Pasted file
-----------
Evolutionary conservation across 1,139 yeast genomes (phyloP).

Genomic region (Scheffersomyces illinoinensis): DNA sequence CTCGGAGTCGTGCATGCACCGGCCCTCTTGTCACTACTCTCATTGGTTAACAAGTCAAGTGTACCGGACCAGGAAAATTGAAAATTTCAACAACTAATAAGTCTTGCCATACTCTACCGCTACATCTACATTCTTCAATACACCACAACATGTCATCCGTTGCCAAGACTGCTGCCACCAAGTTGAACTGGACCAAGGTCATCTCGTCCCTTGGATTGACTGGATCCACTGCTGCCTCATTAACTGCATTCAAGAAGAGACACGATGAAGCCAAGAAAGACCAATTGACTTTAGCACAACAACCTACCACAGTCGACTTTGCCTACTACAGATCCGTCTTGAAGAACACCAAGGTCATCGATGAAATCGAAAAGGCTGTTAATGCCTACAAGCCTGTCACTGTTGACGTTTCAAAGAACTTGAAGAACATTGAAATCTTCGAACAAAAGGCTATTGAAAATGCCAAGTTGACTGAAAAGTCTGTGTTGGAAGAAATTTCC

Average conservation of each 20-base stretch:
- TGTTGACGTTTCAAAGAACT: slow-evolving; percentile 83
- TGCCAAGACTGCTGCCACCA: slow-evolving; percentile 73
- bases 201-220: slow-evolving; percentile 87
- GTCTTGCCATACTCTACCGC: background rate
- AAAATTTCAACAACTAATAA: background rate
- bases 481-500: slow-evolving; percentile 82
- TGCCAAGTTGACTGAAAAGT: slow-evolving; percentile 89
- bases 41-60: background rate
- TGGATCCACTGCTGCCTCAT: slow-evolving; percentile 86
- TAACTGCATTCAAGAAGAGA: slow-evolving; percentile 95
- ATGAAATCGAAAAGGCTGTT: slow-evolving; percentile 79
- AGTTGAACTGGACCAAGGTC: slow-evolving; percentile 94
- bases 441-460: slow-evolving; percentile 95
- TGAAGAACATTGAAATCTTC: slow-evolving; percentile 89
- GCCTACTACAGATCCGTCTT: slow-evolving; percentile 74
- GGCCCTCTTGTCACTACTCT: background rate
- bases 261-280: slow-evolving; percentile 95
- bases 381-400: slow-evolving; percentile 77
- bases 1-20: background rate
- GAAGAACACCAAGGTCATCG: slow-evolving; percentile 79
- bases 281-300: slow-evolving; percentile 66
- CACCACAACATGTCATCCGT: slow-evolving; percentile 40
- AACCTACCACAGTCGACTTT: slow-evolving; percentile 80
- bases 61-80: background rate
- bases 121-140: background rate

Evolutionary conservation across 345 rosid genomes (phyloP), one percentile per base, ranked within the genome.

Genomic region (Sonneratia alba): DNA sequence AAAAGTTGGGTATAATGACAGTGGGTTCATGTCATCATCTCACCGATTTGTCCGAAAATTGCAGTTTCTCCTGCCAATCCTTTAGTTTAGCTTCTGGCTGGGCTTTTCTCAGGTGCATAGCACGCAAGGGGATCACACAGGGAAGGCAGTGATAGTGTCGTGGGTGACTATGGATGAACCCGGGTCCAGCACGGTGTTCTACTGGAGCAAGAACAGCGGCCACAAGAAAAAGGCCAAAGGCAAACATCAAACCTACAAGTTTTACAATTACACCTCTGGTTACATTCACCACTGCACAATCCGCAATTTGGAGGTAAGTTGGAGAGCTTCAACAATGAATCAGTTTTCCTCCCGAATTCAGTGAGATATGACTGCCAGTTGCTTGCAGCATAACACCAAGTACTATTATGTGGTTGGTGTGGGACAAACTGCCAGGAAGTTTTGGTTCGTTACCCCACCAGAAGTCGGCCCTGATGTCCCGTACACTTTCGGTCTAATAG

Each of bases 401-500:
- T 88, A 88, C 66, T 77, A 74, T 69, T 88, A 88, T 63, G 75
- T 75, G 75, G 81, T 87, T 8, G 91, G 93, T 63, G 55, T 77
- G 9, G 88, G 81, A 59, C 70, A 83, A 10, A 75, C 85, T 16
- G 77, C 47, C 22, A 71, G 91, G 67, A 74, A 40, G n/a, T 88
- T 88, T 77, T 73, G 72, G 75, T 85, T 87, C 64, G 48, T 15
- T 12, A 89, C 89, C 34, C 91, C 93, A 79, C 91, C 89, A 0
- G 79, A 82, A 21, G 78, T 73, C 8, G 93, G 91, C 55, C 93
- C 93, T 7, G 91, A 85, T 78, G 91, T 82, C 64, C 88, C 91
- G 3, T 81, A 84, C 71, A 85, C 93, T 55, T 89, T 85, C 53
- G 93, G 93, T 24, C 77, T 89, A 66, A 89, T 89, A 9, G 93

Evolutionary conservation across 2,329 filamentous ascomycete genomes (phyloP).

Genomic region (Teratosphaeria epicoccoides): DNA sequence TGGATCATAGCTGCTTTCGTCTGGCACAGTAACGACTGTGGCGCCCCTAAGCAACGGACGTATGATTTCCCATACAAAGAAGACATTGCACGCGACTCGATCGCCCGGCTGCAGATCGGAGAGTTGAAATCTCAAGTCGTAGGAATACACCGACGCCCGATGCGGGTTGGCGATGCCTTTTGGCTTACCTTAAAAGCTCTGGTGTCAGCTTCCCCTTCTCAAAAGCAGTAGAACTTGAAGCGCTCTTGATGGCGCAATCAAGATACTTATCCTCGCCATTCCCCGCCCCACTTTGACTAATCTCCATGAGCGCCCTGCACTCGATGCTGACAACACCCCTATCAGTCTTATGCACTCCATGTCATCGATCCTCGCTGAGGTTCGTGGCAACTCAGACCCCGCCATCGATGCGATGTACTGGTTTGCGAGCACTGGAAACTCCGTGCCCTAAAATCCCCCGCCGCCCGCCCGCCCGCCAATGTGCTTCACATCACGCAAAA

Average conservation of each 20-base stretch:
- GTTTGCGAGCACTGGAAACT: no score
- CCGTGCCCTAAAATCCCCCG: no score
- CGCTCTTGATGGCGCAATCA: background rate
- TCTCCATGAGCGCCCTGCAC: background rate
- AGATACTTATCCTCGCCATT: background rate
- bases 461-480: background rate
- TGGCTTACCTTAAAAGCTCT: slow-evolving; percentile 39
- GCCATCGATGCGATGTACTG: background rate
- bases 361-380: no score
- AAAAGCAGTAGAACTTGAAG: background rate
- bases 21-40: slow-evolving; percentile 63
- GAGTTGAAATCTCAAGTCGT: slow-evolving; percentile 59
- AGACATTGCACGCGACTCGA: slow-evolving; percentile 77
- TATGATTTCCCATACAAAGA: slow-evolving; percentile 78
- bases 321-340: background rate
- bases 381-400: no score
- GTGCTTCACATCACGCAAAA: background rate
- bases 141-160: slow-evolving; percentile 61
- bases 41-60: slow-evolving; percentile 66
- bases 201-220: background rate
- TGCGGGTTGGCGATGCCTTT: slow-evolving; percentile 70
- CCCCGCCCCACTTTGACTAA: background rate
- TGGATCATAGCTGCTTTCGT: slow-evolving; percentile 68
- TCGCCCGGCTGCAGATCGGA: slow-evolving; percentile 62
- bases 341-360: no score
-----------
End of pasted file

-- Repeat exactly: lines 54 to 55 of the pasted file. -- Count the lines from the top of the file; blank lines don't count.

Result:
- AAAAGCAGTAGAACTTGAAG: background rate
- bases 21-40: slow-evolving; percentile 63